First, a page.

Gram negative bacteria seen in CSF:
    IV Cefotaxime electronic Medicines Compendium information on Cefotaxime 2g four times daily or IV Meropenem electronic Medicines Compendium information on Meropenem 2g three times daily. The final choice will depend on risk factors for resistance and other factors (such as recent antimicrobial therapy) – please discuss with Microbiology

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    Directed Antimicrobial Treatment (when microbiology results are known)

    Coagulase negative staphylococci (CoNS)
    The addition of Rifampicin electronic Medicines Compendium information on Rifampicin 600mg twice daily (oral or IV) should be considered in CoNS infections which fail to respond to IT Vancomycin electronic Medicines Compendium information on Vancomycin monotherapy.

    S.aureus (meticillin-susceptible) – add IV Flucloxacillin electronic Medicines Compendium information on Flucloxacillin2 2g four times daily.
    S. aureus (meticillin-resistant) – add IV Vancomycin electronic Medicines Compendium information on Vancomycin (dose determined using dosing guidance) or Linezolid* as advised by microbiology.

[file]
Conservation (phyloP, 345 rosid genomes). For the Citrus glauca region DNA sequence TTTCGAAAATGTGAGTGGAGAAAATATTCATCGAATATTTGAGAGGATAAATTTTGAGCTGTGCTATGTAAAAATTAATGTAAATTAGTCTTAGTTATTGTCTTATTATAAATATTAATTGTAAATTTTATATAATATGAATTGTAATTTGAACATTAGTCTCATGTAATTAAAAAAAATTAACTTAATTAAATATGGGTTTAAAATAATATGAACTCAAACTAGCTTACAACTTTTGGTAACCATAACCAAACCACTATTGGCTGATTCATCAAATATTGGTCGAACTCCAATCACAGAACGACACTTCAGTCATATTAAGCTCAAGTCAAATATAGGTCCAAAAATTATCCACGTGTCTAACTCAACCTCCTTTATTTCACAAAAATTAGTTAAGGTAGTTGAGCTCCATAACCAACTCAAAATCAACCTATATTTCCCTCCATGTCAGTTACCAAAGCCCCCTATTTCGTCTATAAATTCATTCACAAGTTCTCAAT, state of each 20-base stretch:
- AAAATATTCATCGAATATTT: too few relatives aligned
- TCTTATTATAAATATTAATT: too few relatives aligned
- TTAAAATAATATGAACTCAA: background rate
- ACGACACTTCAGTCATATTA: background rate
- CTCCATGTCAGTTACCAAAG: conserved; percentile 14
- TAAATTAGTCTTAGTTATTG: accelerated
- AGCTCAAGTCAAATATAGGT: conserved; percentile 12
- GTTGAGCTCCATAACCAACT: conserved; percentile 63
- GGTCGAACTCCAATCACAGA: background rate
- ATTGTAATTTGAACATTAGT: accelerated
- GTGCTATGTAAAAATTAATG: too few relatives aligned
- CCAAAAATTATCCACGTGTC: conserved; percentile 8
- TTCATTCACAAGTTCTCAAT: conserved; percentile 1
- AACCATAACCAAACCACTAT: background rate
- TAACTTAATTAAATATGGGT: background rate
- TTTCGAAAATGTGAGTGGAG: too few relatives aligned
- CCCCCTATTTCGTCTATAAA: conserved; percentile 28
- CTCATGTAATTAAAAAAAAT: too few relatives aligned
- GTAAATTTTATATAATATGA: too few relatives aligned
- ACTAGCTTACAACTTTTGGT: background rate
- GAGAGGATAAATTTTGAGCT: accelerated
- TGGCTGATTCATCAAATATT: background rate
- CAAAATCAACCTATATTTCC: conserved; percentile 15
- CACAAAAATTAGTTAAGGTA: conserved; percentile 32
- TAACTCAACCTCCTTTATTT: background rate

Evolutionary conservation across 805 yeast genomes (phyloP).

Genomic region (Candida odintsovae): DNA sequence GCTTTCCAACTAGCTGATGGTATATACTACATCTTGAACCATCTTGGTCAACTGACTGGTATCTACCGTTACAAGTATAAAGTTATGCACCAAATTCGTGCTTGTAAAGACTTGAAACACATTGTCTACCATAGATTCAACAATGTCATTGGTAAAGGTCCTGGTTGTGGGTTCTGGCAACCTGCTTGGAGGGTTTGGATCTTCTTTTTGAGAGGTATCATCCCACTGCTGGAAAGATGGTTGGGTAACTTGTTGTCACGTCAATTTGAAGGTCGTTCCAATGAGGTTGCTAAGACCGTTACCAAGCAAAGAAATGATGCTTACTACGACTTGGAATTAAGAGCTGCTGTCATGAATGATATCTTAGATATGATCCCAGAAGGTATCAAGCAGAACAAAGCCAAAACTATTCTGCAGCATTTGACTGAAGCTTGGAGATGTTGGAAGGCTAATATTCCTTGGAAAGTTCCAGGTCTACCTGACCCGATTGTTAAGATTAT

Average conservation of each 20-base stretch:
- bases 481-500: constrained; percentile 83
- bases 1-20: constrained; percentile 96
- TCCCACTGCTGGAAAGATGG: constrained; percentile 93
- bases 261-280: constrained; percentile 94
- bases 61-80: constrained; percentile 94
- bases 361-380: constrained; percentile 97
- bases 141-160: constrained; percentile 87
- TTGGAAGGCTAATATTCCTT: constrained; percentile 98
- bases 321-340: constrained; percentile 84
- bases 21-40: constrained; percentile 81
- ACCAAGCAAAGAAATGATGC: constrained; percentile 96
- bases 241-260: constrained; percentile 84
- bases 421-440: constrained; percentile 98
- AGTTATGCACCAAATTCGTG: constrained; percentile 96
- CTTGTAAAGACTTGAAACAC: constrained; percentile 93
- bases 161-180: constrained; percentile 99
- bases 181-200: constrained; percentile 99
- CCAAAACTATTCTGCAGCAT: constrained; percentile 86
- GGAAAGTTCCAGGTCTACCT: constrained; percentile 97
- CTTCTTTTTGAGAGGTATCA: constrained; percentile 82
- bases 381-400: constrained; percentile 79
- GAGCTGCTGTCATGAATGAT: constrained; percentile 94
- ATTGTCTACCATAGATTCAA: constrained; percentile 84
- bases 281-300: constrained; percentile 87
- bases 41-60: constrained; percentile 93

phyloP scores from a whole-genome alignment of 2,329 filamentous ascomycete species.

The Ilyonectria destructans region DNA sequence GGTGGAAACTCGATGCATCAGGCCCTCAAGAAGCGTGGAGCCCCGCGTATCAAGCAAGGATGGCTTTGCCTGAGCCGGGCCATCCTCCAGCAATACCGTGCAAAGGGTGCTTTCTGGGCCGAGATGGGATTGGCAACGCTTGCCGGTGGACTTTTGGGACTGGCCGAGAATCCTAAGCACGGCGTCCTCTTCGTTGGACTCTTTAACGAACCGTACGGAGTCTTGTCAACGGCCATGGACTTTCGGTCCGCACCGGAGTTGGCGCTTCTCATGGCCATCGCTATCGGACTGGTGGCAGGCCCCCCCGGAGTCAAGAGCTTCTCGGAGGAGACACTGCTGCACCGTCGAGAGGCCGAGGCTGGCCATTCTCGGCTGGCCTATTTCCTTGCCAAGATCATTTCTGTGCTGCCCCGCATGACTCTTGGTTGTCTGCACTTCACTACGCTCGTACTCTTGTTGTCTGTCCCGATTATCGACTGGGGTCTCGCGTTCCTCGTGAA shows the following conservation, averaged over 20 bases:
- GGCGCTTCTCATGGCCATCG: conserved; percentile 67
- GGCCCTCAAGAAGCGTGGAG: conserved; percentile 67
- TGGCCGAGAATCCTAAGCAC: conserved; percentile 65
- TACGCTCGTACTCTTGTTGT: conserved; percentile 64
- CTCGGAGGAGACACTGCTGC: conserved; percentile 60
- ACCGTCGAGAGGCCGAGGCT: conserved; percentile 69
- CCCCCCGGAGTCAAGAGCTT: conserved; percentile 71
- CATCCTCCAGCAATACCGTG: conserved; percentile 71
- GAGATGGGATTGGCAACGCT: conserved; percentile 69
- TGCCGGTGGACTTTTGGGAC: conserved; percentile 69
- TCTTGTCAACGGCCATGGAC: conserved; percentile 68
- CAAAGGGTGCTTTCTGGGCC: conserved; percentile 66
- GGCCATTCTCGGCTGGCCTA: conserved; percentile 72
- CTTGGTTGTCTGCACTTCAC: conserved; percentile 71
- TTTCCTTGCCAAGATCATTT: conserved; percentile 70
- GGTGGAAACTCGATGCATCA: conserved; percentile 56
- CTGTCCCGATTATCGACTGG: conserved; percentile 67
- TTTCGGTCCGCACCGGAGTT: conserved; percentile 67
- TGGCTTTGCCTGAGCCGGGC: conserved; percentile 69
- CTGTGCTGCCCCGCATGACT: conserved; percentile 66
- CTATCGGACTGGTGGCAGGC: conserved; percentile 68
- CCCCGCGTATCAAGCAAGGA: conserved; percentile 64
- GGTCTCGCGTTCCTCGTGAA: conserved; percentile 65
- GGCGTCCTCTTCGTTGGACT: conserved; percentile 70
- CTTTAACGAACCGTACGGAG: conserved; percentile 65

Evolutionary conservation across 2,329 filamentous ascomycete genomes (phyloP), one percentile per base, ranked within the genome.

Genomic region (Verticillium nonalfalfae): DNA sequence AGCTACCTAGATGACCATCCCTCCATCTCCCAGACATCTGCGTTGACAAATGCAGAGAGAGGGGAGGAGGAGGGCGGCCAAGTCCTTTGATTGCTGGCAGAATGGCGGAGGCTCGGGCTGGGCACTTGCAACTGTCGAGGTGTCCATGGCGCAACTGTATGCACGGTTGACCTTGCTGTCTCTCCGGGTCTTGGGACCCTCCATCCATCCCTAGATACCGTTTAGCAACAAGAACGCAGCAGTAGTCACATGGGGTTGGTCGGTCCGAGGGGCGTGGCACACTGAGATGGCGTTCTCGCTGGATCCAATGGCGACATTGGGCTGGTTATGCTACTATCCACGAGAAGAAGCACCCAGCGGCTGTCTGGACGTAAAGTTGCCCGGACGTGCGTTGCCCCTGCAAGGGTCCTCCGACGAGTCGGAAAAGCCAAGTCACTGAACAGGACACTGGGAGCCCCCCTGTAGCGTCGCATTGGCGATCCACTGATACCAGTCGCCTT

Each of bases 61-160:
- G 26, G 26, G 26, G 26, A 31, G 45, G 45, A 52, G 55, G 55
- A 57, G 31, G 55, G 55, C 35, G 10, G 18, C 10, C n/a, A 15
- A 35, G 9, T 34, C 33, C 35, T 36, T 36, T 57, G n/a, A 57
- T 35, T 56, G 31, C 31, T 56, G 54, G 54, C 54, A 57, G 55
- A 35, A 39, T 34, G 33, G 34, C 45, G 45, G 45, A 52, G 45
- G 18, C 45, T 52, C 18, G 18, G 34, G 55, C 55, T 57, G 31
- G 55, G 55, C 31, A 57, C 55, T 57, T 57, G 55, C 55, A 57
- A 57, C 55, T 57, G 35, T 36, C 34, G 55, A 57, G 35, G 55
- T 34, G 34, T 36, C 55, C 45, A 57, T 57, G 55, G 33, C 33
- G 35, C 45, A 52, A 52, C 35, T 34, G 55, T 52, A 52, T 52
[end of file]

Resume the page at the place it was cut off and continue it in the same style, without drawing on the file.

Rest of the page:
1 Intrathecal Vancomycin electronic Medicines Compendium information on Vancomycin is used to achieve therapeutic CSF concentrations. It appears to be safe, despite high CSF levels, and monitoring is not required. Penicillins and cephalosporins should not be given by the intrathecal route because they have been associated with significant neurotoxicity, especially seizures.

    2In cases of penicillin allergy – use IV Vancomycin electronic Medicines Compendium information on Vancomycin  or Linezolid electronic Medicines Compendium information on 

Linezolid* as advised by microbiology.  

    * Linezolid electronic Medicines Compendium information on 

Linezolid has a number of drug interactions/contraindications. Please see full guidance to check suitability for the patient. This is an off-label use of Linezolid electronic Medicines Compendium information on 

Linezolid and the patient should be informed of this.